In recent weeks, North Korea and the U.S. have continued escalating tensions between the two nations. Both countries have conducted missile tests in order to get the other country to behave differently, leaving some convinced that a conflict between the two, which would lead to a catastrophic loss of life, is all-but-inevitable.
Lost in the shuffle of the international missile-measuring contest was the Trump administration’s decision to respond to the death of American tourist Otto Warmbier to unilaterally ban all Americans from entering North Korea.
North Korea finally responded to the travel ban, calling it “sordid.” The KCNA, the North’s state-run news agency, citing an unidentified spokesman, said that foreigners had no reason to fear traveling in the north and would not be threatened. “Our doors are always open for all Americans who visit our country out of good will and wish to see our reality,” the spokesman said.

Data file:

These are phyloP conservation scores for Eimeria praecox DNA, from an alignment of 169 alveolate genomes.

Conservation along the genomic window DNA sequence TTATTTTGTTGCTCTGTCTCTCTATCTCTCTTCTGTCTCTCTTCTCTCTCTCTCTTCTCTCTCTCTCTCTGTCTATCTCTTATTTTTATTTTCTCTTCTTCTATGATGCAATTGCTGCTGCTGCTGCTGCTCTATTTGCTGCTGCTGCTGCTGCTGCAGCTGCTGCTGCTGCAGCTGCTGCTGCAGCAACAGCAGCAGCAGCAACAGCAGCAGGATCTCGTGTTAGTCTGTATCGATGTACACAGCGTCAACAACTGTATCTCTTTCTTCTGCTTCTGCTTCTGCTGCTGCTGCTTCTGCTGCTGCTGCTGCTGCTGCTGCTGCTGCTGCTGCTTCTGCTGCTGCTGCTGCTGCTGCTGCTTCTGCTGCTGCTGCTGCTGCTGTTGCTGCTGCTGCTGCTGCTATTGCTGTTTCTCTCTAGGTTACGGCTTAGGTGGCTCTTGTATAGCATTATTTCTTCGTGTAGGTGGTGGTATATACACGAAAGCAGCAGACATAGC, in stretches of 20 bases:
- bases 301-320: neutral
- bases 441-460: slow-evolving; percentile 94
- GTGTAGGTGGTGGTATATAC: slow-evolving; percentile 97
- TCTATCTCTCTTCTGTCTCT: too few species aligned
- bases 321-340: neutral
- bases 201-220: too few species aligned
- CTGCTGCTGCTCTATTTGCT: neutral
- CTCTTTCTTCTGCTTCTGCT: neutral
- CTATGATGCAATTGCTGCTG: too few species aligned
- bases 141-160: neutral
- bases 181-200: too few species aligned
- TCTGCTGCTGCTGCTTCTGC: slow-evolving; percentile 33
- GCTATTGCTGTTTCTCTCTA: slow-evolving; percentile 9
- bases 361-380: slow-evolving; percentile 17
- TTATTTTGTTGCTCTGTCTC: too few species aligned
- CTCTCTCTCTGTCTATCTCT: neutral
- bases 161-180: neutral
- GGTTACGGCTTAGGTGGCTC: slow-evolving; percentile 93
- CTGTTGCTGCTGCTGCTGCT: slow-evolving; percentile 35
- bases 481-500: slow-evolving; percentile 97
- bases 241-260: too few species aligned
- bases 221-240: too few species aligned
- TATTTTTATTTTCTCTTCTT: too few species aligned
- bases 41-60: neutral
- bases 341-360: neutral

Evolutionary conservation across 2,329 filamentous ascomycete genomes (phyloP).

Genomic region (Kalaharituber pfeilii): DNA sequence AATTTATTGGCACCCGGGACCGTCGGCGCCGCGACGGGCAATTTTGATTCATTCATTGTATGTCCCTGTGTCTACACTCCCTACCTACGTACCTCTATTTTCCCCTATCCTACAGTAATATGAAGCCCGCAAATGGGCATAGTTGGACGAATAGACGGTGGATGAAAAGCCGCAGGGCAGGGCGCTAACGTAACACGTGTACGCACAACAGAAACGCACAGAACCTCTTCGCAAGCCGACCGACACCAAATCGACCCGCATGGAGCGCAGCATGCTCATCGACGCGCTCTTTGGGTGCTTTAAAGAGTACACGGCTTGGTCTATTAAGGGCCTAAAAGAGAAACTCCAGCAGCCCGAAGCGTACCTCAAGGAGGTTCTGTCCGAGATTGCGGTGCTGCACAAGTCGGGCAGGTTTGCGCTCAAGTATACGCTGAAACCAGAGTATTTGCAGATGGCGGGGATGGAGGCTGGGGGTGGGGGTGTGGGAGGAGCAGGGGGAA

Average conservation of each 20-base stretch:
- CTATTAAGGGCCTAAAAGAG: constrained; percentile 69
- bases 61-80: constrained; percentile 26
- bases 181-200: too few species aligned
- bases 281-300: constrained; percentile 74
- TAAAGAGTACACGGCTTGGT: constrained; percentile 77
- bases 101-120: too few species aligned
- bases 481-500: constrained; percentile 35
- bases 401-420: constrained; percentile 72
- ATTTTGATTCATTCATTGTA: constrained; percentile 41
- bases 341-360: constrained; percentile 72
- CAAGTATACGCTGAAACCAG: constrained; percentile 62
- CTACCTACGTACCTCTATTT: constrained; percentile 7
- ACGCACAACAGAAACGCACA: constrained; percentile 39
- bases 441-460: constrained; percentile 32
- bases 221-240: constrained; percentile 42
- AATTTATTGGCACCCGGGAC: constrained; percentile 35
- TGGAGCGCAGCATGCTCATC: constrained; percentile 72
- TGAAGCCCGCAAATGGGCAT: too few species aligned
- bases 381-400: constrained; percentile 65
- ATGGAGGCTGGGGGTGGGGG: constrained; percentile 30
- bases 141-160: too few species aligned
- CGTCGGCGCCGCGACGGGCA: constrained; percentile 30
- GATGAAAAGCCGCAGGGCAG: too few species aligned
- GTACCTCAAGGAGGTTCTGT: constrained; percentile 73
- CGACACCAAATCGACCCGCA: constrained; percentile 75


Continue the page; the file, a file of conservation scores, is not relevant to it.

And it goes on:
The report did not mention Warmbier specifically, or any of the other Western prisoners North Korea is holding but did say “the North had delivered “just punishment” to some U.S. citizens who had carried out acts against the regime.” The spokesman said it was North Korea’s “right as a sovereign state” to prosecute criminals and that “there is no country in the world that would let foreigners who commit this sort of crime” go unnoticed.
Meanwhile, Fox News is reporting that North Korea might be as close as six months away from developing a hydrogen bomb, which could kill millions if used in a missile strike against a major city.